Last fall I was in the bookstore on Bainbridge Island when I saw a poster advertising upcoming author events. I was beyond excited when I read that David James Duncan, author of The River Why and The Brothers K, among others, would be visiting the store. Joining him was author Brian Doyle, who I hadn't heard of.
The event was held days after the Presidential election; the room was charged. Brian addressed the elephant in the room as soon as the event started. I immediately liked him - he was loud, energetic, sincere, hilarious, and didn't mind cursing. The readings that Doyle and Duncan gave that evening were as good as any I can remember, and afterward I got a chance to meet the authors and chat. Per encouragement from friends, I even wore sandals to show Duncan my River Why tattoo. Duncan laughed and considered drawing a foot around the hook on the inside of the book. I bought a hard-to-find Duncan book and one of Doyle's, Mink River. He signed it, "Blessings and laughter."
A few weeks later, on my way back to the island from Thanksgiving in Maine, I started Mink River. And ate it up. When I landed in SeaTac, I checked my email and was shocked to see an email entitled "Brian Doyle" from a coworker who had also attended the readings. The note shared the news that Brian had been diagnosed with a brain tumor shortly after the event at the bookstore. The email was eerily coincidental.
Brian Doyle passed on 5/27/2017, a few days after I started reading his novel The Plover. In his words, "Of course you do your absolute best to find and hone and wield your divine gifts against the dark. You do your best to reach out tenderly to touch and elevate as many people as you can reach. You bring your naked love and defiant courage and salty grace to bear as much as you can, with all the attentiveness and humor you can muster; this is, after all, a miracle in which we live, and we ought to pay ferocious attention every moment, if possible."
The Plover is a sea story that follows the vessel of the same name and her crew. It's a wonderful read, and I recommend it to everyone.
Last weekend I traveled South to Idaho to fish and to pick up my own vessel. This ship needed a captain. I will be it.
I will call her the Plover, in
honor of Brian Doyle.
Now accepting crew applications.
"Why did I name the Plover the Plover, you ask? says Declan to the gull, who had not asked. I’ll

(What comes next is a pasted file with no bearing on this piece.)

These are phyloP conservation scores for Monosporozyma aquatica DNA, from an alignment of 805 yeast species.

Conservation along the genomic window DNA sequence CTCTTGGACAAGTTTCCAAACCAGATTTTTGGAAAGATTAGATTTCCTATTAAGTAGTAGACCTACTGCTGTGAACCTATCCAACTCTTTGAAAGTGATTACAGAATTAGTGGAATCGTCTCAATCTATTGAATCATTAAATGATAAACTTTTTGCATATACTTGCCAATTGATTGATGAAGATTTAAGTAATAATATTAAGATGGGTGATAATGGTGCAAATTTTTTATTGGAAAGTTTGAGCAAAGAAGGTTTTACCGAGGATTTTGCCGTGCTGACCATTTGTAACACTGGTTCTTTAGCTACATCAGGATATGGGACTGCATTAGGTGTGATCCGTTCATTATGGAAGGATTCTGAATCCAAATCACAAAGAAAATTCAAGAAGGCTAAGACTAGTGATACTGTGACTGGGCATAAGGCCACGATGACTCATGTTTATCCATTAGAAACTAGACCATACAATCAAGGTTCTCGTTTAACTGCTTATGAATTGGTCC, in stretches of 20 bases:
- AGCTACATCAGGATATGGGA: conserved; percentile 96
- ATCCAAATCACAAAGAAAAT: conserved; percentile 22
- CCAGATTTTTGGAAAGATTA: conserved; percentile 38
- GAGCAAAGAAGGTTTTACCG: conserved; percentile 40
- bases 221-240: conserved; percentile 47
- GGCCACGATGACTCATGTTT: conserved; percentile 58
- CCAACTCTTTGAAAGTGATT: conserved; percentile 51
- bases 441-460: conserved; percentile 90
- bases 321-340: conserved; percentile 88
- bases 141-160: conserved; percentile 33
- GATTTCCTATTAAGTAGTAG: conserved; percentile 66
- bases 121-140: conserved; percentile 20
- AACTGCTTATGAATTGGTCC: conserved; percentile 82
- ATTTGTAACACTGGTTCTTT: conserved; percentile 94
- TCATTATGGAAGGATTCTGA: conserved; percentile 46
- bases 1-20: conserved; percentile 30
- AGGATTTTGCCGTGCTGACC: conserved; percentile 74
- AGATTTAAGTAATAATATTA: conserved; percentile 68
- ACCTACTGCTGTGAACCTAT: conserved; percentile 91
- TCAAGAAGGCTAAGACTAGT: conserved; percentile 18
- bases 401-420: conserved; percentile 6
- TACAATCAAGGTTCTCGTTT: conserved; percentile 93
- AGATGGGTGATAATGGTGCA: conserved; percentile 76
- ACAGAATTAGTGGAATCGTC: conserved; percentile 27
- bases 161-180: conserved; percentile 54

tell you. Listen close now, because I have not explained this before and will
not again. Far too much repetition in life altogether. We should say things
once and let them just shimmer there in the air and fade away or not, as the
case may be. The golden plover of the Pacific, the Pacific Golden Plover, is a
serious traveler. It wanders, it wends where it will. It is a slight thing, easily overlooked, but
it is a heroic migrant, sailing annually from the top of Pacifica to the
bottom. It forages, it eats what it can find. It talks while it travels and
those who have heard it say it has a mournful yet eager sound. This seems
exactly right to me, mournful yet eager. We regret, yet we push on. We chew the
past but we hunger for the future. So I developed an affection and respect for
the plover. It’s a little thing the size of your fist, other than those long
pencilly legs for sprinting after grasshoppers and crabs and such, but it can
fly ten thousand miles across an ocean itching to eat plovers and reaching for
plovers with storms and winds and jaegers and such. You have to admire the
pluck of the plover. It doesn’t show off and it isn’t pretty and you hardly
even notice it, but it’s a tough little bird doing amazing things. Also it
really likes berries, which appeals to me. Most of them fly from Siberia or
Alaska to Australia and New Guinea and Borneo and such but some of them camp
out awhile in Hawaii and just cruise around in the long grass in the sun eating
and dozing. This appeals to me. So when it came time to name a little drab boat
that wasn’t dashing and didn’t weigh much and no one notices much, but that
gets a lot of work done quietly and could if it wanted to sail off and go as
far as it wanted way farther than anyone could ever imagine such a little drab
thing could do, that might pause here and there at an island so as to allow a
guy to eat and doze in the grass, well, that’s why we are the Plover. So now you know. Don’t keep
badgering me with questions."